What happens when the load contains a solvent to be removed? Moisture migrates out of the interior of a product sort of like a blotter working in reverse, passing from fiber to fiber or grain to grain in the base material. Decreasing its viscosity and surface tension hastens this migration.



In my last two columns, I discussed how a product's characteristics affect how quickly it can be heated in an oven or dryer. Now I'll look at what happens when the load contains a liquid that has to be removed.

I'll begin by looking at the effect of heat on liquids. As the temperature of a liquid increases, so does its vapor pressure; it tends to evaporate faster. An open pan of water heated to 150oF (66oC) will evaporate faster than one left at room temperature. At 212oF (100oC), the water begins to boil, greatly speeding up the process. For good drying results, evaporation has to take place at the surface of the product, not inside it. Consequently, you have to be careful not to push the heating process too hard until the liquid reaches the surface.

Poor moisture distribution in the product impedes drying.

Increasing a liquid's temperature also lowers its viscosity, making it more fluid. A good example of this can be seen on a summer day or after driving your car -- the engine oil is thin and runny. But on a cold winter's morning, it's thick and gooey. Heating a liquid also decreases its surface tension, which is its tendency to draw up into a ball and resist wetting other surfaces.

Moisture migrates out of the interior of a product sort of like a blotter working in reverse, passing from fiber to fiber or grain to grain in the base material. Decreasing its viscosity and surface tension hastens this migration. When moisture reaches the surface of the product, it begins to evaporate. This process lays first claim on incoming heat, so until the product's surface is nearly dry, its temperature won't increase much above the liquid's evaporation temperature. This way, the liquid protects the solid material from overheating.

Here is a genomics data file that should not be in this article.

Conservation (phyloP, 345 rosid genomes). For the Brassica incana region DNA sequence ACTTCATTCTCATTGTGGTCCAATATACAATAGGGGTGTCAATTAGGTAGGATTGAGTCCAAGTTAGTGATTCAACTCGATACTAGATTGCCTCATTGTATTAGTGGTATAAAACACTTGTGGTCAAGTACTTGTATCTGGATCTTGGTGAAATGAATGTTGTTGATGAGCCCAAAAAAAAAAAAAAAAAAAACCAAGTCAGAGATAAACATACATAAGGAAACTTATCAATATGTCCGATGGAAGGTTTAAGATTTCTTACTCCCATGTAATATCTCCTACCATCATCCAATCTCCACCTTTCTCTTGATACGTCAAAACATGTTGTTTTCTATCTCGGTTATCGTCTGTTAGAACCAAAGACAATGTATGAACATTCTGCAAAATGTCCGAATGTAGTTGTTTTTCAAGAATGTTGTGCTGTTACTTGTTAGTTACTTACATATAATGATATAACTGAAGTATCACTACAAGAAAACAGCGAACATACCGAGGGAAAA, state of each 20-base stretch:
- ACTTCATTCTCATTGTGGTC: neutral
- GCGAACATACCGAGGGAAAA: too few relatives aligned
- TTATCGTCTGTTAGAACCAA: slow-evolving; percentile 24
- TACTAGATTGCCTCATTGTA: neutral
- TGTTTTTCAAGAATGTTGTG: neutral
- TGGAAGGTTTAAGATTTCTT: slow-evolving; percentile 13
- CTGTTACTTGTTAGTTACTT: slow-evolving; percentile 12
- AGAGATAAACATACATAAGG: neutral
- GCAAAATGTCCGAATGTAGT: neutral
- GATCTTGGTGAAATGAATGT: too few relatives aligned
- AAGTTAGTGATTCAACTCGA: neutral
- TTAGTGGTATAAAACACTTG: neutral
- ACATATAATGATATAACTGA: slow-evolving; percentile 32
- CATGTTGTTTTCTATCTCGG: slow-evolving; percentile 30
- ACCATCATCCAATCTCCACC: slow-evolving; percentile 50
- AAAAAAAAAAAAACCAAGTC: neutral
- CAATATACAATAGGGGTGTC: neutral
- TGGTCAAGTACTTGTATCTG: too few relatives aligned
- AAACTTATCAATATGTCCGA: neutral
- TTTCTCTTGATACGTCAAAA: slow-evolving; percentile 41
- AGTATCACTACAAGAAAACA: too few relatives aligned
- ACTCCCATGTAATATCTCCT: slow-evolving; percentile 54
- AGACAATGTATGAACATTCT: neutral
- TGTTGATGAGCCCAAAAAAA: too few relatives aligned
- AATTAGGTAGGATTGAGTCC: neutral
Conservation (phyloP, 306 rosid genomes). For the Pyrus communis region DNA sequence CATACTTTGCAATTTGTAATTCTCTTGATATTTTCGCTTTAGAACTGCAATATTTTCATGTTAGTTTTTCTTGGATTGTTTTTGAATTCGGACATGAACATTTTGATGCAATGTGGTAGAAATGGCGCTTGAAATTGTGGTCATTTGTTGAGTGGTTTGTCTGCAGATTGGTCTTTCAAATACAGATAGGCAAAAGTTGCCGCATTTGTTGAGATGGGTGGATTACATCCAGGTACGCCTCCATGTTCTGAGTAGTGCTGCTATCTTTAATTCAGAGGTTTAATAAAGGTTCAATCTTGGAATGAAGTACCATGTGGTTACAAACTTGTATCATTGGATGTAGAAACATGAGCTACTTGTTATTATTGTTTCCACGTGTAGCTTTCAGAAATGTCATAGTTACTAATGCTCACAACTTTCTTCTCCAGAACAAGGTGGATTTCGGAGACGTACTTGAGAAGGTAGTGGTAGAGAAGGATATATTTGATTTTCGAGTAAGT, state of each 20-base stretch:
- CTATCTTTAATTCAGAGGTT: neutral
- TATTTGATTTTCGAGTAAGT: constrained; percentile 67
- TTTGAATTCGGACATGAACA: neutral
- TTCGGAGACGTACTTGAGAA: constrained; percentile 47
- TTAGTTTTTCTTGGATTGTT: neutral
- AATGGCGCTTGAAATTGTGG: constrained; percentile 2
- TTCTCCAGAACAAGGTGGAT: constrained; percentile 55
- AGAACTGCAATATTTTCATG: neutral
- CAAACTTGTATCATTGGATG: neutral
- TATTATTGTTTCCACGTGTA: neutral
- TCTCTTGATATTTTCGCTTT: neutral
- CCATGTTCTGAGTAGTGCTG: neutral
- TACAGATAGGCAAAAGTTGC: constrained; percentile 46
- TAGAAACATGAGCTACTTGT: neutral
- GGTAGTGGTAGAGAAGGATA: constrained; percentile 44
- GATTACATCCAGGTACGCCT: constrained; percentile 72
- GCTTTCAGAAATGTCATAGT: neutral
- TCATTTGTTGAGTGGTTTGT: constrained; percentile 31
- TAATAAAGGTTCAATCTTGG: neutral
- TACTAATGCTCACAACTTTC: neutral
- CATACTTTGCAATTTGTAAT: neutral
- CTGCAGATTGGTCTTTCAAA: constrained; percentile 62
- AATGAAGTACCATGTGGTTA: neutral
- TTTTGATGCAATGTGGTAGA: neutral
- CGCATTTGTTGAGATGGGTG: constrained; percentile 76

How, then, can products be overheated and damaged when they still contain a significant amount of moisture?

The answer is poor moisture distribution. With heat coming to the product from the outside, the skin dries first. Moisture migrates from the interior, where it's highly concentrated, to the surface, where it's less concentrated, until drying is complete. However, if heat enters the product faster than the moisture can return from the interior, the surface temperature will begin to rise, leading to overheating. Several unwanted consequences can occur:

Incomplete Drying. If a product is overheated, an insufficiently dried product may result because it was removed from the dryer based on its surface moisture content. In time, the interior moisture will work its way out to the surface, and if the product is checked then, you may think it has re-absorbed moisture after leaving the dryer. If you wait long enough, it may even air-dry to the required moisture level, but the uniformity of dryness is apt be poor. If some improperly dried products are placed into bulk storage, they may decay or even spontaneously combust.

Trapped Moisture. Due to overheating, some products may form sealed-over surfaces that won't allow the trapped moisture to escape, no matter what you do to the product. This can happen with coatings exposed to heat too quickly. The surface skins over, trapping solvent underneath. With continued heating, some of the solvent vaporizes, forming bubbles which break through the skin, leaving pits and dimples behind. Often, the coating remains soft, gummy and easily marred because it's still in a semi-liquid state underneath.

Damage. Overheating also can result in swollen, cracked or exploded product. The trapped moisture expands and builds up enough pressure to swell or fracture the product.

Destruction. If overheated, the product can discolor or even ignite in the dryer while part of it is still wet.

What Should You Do?

If moisture content varies from place to place in the load, investigate ways to expose the load to the incoming heat more uniformly. Perhaps tumbling it, rather than letting it sit on a conveyor belt, will do the trick. If the product is too fragile to take agitation, cannot be exposed to heat more effectively, or if it's uniformly underdried, you've done about all you can, and you have to accept that the product is the limit on the speed of the process -- bringing in heat faster will only make it worse.

It might even be necessary to reduce the rate of heat transfer to the product until the internal moisture flow can catch up. In some cases, a drastic slowdown or complete stop in the heating process may be necessary.

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